TikTok on the Clock (Not the KE$HA song)

The short video app TikTok has gained popularity throughout the Bronx Science community.

%E2%80%9C%5BTikTok%5D+is+the+internet+revolution%2C%E2%80%9D+said+Puspita+Dasroy+%E2%80%9920.+%E2%80%9CTikTok+deserves+the+world+but+the+world+doesn%27t+deserve+TikTok.%E2%80%9D

Anna Buhler

“[TikTok] is the internet revolution,” said Puspita Dasroy ’20. “TikTok deserves the world but the world doesn't deserve TikTok.”

Anyone who has spent time around teenagers in the last year will know about the video-sharing app that has taken the world by storm: TikTok. It was launched in China as Douyin in September 2016 by Byte Dance, a Beijing based company, and as TikTok in markets outside of China in 2017. Both versions of the app have been collectively downloaded by over a billion people worldwide as of February 2019.

With such a far-reaching influence, it should come as no surprise that TikTok has Bronx Science students hooked. Out of 103 responses to a poll that I conducted, 45.6% of students said that they have TikTok on their phones, and 31.1% said that they create “TikToks,” whether they are for themselves or their followers.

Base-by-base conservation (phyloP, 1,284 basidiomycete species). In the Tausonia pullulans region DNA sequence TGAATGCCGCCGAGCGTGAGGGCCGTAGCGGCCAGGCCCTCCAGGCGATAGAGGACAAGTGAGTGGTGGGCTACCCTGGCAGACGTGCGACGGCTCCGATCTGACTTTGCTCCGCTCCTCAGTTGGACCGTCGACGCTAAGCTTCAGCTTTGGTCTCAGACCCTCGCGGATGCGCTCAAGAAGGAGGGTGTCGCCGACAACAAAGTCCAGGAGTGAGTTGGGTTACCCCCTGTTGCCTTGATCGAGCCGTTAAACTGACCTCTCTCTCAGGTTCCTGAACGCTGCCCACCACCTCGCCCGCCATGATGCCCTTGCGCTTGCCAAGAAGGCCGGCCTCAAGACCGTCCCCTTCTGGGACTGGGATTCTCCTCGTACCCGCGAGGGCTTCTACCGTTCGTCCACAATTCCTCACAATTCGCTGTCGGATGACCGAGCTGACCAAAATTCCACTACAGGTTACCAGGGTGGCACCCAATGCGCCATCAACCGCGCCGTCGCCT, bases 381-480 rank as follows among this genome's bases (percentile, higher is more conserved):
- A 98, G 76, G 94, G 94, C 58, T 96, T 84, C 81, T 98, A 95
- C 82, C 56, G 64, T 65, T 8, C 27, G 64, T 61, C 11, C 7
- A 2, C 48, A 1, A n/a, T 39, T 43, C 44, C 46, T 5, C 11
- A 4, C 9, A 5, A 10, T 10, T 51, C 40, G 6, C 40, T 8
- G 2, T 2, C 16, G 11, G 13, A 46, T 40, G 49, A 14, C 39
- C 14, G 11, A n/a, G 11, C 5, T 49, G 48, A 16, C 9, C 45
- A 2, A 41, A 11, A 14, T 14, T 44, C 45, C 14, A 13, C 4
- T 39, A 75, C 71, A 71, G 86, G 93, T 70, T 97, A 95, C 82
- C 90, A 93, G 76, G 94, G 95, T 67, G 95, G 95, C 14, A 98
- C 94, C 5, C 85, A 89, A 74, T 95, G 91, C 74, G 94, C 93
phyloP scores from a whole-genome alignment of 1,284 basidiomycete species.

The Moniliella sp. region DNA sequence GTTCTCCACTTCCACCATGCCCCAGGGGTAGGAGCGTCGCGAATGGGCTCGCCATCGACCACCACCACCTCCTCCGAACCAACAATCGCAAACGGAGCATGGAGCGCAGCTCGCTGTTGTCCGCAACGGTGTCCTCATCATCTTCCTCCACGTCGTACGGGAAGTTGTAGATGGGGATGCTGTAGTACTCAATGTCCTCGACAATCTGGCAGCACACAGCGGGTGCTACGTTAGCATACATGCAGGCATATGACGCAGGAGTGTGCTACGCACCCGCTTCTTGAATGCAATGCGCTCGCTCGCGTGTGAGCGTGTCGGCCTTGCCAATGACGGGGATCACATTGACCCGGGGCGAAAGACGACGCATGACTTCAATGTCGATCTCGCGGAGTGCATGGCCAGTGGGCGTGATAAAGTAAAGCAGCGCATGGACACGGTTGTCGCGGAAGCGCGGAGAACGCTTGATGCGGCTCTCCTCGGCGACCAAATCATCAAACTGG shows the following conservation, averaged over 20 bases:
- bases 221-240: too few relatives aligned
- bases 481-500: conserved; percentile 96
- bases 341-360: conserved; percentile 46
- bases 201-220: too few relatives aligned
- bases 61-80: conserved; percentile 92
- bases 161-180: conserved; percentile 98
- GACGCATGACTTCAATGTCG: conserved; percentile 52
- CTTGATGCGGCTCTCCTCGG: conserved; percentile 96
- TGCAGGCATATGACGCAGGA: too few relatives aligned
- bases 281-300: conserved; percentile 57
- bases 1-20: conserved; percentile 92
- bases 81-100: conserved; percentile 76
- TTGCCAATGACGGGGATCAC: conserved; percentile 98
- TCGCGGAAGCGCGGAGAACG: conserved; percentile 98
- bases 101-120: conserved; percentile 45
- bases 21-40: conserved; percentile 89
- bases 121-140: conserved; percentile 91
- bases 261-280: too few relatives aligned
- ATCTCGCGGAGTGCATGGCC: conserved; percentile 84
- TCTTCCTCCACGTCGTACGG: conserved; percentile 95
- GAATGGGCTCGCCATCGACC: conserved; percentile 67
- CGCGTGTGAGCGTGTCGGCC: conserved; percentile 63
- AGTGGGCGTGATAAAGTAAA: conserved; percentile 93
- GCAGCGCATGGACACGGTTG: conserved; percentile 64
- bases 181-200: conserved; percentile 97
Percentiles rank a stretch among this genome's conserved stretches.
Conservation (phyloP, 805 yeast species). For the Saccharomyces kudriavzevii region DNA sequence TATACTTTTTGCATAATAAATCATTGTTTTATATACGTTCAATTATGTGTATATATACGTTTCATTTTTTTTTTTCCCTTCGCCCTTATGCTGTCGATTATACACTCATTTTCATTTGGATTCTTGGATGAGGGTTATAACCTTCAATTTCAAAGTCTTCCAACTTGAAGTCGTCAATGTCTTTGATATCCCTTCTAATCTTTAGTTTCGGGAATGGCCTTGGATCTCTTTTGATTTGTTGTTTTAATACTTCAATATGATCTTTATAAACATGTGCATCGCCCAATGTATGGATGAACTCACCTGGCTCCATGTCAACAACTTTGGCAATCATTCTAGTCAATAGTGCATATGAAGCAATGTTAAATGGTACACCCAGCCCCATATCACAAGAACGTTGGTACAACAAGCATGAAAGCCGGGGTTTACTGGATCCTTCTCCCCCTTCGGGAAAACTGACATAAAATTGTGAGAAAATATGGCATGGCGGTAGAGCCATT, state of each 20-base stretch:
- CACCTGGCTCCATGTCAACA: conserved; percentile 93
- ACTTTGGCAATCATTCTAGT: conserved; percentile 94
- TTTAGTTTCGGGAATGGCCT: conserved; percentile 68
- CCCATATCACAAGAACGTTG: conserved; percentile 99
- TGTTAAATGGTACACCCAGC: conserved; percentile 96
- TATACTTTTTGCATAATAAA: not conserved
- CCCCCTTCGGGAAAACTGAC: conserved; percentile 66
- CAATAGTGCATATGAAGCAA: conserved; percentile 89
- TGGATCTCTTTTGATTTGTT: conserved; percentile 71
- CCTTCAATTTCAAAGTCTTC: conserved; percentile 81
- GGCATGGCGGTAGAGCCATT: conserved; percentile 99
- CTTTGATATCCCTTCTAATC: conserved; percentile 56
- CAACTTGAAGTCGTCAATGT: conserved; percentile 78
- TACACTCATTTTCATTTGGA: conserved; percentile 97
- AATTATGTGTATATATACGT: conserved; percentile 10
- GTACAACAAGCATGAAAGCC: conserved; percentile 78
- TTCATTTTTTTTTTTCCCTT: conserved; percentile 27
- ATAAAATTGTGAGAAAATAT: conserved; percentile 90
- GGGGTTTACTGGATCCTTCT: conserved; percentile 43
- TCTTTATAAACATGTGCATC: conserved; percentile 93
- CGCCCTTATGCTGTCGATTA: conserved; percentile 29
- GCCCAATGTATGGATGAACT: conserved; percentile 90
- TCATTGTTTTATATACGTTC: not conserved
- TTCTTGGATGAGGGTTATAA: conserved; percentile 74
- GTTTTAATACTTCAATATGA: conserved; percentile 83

TikTok is a social networking device that allows users to share short videos lasting from 3 to 60 seconds, whether publicly or saved to their private accounts. The videos, known as TikToks, are most commonly lip-syncing, comedy, and showcasings of talent. In the U.S., TikTok has had a significant cultural impact, serving as a platform for users to experiment with fashion, choreograph fun dances, and share their opinions and experiences, whether they are serious or satire. It has also enabled many previously unknown songs to rise to the top charts through their popularity on TikTok.